"Sorry," Garrus said to her after Miranda had left them alone. "I know this is difficult."

He had hunched down beside her as she stowed her luggage under the surprisingly luxurious-looking bed. She let their shoulders brush, not quite leaning on him. "I'm not mad. Just... Yeah, it's hard. I can handle it. I've done harder."

Garrus, to his credit, did not make another sex joke out of her careless choice of words. He knew her limits. He knew how to push them without breaking them. She loved him for that.

"At least it won't be a long trip. Reapers are fast."

"And we're not going that far," she conceded.

"Or stopping to make deliveries," he added wryly.

"Or that." She lapsed into silence then, her hands forgetting their tasks as her mind wandered. There were too many thoughts in her head. There had been since the day of her revival. She couldn't sort out and settle one thing before the next cropped up in its place. Her brain took every quiet moment as an invitation to wind itself up into knots. The war hadn't been much simpler, but at least back then she'd had a clear target.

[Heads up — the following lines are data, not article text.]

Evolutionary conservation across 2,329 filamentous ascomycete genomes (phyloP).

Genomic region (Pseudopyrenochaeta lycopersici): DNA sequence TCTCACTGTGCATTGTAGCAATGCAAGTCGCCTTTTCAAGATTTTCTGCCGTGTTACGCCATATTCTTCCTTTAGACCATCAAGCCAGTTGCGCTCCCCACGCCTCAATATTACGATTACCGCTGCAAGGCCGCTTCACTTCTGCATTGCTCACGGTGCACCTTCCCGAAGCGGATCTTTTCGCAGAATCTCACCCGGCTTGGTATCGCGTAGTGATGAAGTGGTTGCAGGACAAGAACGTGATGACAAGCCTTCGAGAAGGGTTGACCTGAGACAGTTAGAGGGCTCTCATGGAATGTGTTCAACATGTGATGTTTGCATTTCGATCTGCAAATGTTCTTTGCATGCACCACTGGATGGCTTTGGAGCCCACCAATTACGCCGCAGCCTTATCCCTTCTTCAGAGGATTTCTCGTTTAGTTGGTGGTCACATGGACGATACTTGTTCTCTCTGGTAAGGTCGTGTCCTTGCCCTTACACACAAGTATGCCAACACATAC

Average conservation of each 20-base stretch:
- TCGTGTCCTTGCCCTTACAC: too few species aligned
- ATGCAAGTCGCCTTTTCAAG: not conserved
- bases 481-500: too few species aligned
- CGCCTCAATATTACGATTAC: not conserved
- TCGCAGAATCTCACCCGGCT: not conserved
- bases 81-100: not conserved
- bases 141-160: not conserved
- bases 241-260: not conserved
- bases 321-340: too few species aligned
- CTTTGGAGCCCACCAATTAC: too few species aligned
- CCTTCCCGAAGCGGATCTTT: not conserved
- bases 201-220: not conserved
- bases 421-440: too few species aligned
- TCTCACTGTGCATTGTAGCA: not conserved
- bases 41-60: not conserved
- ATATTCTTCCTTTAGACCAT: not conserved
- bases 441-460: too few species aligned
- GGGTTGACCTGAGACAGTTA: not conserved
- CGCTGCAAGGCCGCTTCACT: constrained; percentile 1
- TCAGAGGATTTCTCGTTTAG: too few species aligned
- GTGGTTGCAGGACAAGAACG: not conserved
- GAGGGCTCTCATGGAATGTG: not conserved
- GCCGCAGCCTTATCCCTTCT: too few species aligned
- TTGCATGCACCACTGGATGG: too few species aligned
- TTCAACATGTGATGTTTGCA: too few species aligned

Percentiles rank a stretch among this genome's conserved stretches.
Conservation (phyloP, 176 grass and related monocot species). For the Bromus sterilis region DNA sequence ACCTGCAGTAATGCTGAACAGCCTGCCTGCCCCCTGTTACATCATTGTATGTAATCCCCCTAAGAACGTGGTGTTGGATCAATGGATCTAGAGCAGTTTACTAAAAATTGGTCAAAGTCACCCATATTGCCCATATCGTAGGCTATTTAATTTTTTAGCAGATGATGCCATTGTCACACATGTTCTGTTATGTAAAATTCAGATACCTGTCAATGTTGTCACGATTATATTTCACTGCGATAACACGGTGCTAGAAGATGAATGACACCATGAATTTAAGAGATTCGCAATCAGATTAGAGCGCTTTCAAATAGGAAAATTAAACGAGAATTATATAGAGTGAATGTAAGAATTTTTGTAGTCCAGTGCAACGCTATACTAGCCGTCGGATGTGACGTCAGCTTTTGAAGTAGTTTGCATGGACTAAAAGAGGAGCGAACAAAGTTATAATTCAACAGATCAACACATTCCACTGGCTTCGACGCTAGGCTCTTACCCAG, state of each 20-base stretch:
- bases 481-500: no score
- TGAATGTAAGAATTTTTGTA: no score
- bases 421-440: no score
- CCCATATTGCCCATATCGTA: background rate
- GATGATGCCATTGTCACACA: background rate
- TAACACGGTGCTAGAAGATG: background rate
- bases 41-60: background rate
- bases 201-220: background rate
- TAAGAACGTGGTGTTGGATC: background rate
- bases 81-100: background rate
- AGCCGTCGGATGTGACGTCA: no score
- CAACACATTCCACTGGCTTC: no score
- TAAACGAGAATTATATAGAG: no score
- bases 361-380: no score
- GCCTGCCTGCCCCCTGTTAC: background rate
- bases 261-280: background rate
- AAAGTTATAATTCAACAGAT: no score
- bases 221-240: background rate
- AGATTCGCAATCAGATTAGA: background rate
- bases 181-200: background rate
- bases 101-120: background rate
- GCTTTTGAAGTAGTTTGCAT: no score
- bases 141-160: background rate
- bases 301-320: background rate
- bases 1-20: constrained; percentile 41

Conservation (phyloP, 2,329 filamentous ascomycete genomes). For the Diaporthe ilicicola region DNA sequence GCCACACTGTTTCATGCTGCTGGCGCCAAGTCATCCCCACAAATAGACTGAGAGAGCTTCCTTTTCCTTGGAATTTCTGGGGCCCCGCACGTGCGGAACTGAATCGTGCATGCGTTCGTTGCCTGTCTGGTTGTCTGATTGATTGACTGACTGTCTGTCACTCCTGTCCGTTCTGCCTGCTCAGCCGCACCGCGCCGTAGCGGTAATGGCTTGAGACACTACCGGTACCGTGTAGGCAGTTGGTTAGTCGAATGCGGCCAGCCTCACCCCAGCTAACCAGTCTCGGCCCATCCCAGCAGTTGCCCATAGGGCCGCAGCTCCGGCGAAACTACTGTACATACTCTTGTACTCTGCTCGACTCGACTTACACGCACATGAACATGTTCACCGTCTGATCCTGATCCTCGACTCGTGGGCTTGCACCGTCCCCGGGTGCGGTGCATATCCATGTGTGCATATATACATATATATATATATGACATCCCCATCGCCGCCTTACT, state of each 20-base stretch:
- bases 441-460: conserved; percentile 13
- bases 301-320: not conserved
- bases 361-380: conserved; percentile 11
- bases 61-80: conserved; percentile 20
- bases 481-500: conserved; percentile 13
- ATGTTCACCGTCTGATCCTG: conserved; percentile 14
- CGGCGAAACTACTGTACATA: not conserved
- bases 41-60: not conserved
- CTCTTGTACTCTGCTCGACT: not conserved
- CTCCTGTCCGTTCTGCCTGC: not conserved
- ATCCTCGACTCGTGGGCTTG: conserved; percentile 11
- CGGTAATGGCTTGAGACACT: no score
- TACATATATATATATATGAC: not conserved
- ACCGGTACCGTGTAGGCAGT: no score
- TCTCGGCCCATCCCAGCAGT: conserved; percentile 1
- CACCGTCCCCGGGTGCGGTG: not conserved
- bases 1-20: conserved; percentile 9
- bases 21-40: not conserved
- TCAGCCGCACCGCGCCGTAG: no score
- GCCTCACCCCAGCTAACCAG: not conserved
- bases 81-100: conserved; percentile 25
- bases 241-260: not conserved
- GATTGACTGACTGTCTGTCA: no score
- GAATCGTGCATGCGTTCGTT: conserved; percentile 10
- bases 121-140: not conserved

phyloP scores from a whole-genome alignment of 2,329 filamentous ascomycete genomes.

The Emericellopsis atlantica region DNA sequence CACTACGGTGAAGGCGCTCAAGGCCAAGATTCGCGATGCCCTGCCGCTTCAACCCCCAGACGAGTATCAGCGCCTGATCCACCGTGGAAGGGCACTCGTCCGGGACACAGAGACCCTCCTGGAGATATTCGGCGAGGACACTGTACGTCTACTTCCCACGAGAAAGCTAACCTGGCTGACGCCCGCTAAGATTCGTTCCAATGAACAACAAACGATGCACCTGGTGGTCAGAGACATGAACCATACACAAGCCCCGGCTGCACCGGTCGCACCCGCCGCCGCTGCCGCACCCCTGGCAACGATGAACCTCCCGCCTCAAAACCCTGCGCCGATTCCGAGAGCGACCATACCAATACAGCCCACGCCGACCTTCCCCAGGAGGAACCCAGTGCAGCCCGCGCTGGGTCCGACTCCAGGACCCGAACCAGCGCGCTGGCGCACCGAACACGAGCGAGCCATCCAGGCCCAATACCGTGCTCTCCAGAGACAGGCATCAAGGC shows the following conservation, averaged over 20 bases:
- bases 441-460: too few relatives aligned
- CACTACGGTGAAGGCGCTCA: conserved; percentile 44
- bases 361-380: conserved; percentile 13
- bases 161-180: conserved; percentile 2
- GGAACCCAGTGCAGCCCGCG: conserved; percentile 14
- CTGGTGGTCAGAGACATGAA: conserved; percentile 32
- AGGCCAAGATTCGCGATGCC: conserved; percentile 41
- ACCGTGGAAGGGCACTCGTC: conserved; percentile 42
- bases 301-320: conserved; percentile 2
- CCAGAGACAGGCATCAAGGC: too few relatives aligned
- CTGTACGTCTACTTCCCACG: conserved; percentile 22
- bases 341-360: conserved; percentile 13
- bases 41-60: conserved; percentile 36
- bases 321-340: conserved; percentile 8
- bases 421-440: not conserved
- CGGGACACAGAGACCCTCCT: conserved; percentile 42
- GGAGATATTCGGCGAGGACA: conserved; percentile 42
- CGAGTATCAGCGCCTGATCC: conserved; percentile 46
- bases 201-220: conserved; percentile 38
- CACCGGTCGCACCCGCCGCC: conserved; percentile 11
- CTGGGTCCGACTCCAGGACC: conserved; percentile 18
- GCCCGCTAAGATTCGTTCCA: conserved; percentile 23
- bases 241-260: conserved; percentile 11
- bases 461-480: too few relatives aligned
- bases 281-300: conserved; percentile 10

The current mission was as vague as everything else. It was hardly the first time she'd been given a job with minimal details, but under the circumstances, she felt justified in holding a bit of a grudge over it.


The location was an asteroid half the size of Omega, colonized initially by Cerberus and currently serving as home to an anti-Synth group called Genesis. She wondered if the rest of their operation would be as unoriginal as the name. The Council knew that tests were being run and that people had disappeared. A team had been sent to investigate two months prior and had not returned. More damning, perhaps, was that other anti-Synth groups spoke in fear of Genesis and reported members who had left to join the organization and fallen abruptly out of contact. Shepard's job, as usual, was to find out what was really going on and put a bullet in it.